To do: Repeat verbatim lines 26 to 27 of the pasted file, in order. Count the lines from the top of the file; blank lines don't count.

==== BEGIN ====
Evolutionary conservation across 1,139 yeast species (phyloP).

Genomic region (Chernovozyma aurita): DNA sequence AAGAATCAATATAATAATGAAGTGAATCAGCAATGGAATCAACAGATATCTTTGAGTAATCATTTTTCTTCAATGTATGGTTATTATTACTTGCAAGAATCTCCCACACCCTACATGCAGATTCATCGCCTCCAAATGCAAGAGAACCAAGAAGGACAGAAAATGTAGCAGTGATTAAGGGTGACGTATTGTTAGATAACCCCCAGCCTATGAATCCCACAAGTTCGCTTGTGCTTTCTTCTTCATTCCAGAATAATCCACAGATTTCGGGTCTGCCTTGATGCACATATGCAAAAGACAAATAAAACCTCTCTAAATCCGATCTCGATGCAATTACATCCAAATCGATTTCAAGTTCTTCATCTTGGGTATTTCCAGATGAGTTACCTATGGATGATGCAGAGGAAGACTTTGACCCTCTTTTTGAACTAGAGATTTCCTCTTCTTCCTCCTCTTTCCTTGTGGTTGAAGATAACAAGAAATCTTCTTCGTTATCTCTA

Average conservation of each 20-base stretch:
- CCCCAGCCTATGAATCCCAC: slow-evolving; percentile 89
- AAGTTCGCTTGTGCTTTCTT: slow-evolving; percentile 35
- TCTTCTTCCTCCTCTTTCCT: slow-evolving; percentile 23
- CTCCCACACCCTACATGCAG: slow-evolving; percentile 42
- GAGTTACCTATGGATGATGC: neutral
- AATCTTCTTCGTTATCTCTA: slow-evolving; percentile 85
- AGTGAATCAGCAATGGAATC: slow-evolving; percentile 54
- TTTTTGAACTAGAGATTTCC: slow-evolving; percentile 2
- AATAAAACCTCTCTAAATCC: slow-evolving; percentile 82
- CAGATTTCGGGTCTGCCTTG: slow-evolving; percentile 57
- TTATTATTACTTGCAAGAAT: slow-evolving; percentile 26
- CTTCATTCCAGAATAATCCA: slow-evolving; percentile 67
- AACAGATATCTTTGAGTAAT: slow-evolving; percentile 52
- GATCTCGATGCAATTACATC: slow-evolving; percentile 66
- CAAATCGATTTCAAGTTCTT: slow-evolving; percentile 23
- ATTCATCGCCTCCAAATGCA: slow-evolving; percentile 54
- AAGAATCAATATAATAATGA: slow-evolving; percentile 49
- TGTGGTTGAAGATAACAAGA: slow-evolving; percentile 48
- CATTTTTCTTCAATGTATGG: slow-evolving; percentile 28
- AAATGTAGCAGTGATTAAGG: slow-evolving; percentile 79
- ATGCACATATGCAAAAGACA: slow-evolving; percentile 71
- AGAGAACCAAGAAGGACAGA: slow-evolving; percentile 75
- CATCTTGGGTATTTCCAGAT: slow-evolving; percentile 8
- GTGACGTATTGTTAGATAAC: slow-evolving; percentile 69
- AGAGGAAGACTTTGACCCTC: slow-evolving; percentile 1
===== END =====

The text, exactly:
- CATCTTGGGTATTTCCAGAT: slow-evolving; percentile 8
- GTGACGTATTGTTAGATAAC: slow-evolving; percentile 69